by Brian George
Nobody believed him, when he was ten and he told them all in school that his stepdad had got tickets for them to go and watch United play Everton at Old Trafford.
“You’re lying, Pricey.”
“No-one can get tickets for Man U, just like that. You’ve got to belong to the supporters’ club, and your name goes in a raffle, for every premiership game.”
“You’re weird, you are.”
And even when he went in next Monday and told them all about the game, about watching Giggsy curl the sweetest left-foot shot just under the bar, and the noise of the crowd and the crush walking down Sir Matt Busby Way after the match, nobody believed him.
“Yeah, yeah, Pricey, we all watched it on Match of the Day an’ all.”
Steve was the best stepdad he’d ever had. He had to bite back hard on his lip when his mum told him that Steve wasn’t coming around any more. She knew after, though, knew he’d gone up to his room and sobbed into his pillow. Jesus, please don’t let any of those wankers in school find out, he’d said to himself.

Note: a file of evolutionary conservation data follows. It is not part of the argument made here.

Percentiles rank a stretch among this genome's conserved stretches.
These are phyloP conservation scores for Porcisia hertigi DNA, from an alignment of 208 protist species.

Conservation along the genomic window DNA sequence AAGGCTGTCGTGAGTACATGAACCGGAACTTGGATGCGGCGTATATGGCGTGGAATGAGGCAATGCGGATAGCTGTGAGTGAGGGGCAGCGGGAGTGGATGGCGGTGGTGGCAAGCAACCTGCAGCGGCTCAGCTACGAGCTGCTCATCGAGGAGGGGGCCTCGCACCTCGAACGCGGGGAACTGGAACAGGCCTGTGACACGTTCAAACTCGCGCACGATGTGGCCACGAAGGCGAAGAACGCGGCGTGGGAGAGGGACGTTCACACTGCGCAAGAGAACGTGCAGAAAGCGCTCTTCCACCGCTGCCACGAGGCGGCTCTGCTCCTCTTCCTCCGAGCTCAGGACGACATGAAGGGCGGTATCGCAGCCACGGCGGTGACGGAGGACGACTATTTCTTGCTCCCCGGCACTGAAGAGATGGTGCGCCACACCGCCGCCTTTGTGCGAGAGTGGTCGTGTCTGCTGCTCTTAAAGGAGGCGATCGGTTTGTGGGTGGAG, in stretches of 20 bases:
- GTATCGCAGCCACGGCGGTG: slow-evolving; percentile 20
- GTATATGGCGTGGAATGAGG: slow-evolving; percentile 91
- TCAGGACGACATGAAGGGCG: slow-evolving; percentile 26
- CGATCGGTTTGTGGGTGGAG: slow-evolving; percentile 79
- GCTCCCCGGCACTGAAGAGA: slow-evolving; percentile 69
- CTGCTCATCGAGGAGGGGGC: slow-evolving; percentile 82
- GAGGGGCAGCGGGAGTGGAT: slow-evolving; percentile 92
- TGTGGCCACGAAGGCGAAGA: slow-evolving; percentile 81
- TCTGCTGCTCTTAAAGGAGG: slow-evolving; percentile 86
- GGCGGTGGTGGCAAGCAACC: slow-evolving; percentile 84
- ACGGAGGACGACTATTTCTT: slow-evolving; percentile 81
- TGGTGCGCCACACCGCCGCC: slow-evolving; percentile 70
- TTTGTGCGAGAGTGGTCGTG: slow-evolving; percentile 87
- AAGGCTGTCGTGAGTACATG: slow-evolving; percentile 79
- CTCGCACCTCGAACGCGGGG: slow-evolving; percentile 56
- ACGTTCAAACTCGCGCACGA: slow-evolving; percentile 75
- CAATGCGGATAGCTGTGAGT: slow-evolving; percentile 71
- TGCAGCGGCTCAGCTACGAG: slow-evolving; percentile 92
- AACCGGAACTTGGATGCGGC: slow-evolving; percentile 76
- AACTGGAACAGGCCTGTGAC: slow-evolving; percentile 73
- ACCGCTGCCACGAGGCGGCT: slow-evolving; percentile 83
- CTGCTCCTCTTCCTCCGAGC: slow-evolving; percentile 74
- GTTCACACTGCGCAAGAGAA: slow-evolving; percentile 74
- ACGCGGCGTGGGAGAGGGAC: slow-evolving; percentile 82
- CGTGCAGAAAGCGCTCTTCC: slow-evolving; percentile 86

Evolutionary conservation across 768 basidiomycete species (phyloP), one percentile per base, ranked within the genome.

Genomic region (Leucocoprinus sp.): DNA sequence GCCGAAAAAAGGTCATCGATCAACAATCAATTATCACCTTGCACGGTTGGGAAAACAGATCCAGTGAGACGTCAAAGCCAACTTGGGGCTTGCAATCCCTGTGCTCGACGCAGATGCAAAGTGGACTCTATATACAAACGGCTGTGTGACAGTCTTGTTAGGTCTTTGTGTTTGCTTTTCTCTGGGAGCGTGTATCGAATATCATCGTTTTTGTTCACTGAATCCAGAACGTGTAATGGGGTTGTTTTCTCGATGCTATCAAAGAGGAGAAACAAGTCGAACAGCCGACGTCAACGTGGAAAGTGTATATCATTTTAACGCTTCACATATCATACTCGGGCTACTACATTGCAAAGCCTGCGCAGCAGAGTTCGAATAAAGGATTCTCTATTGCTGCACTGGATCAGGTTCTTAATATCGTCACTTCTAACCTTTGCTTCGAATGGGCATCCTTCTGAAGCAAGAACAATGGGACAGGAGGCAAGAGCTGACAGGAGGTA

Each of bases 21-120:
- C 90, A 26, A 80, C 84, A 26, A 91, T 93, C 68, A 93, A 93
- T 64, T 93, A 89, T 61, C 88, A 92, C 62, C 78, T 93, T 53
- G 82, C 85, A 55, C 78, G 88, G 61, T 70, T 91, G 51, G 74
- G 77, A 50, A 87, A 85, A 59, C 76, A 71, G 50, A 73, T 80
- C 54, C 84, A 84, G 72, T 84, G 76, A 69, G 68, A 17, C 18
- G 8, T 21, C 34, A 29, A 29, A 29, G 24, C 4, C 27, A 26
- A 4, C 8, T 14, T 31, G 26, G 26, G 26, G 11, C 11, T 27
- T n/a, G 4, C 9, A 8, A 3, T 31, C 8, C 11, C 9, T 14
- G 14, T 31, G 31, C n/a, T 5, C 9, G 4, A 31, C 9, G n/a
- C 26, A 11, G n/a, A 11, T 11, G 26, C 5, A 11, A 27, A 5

The game against Everton, that was the first match programme he’d ever got. Now he looks at his collection, sprawled on the tiles in front of him in the front room. Five hundred and eighteen, including doublers. Bought at games, cadged, stolen, bought on ebay.
His pride and joy. So many memories. So many stories crammed into packets of ninety minutes.
He stuffs them all back into the box.
Out the back, on the patch of weeds of weeds they call a garden, he tips them all out, kicks them into a mound with his left foot.
He’d practised so hard, trying to get that perfect bend on the ball with his left foot, just like he’d seen Giggsy do it that day. And some of those tossers in school had to shut up when they’d gone up to the Comp, and he’d got into the first team. Nobody had mocked him when he got into the area youth squad, left side of midfield, where nobody else wanted to play. For a few years he’d had some respect.
He takes the box of Swan Vestas out of his pocket. He remembers the thrill he’d felt, that day down the woods, when Kyle Griffiths had sent lighted matches spinning into the wasps nest. The banging of his heart as they’d legged it through the trees when the wasps swarmed up.
He strikes one of his matches, flicks it at the pile of programmes. Then another, and again, until the flames start to warm his face.
He walks away, jumps over the back wall.
Now he’s torched his illusions, he’ll go looking for something else to burn.
Brian George was born in south Wales and still lives there. He has had one collection of short fiction published, called ‘Walking the Labyrinth’.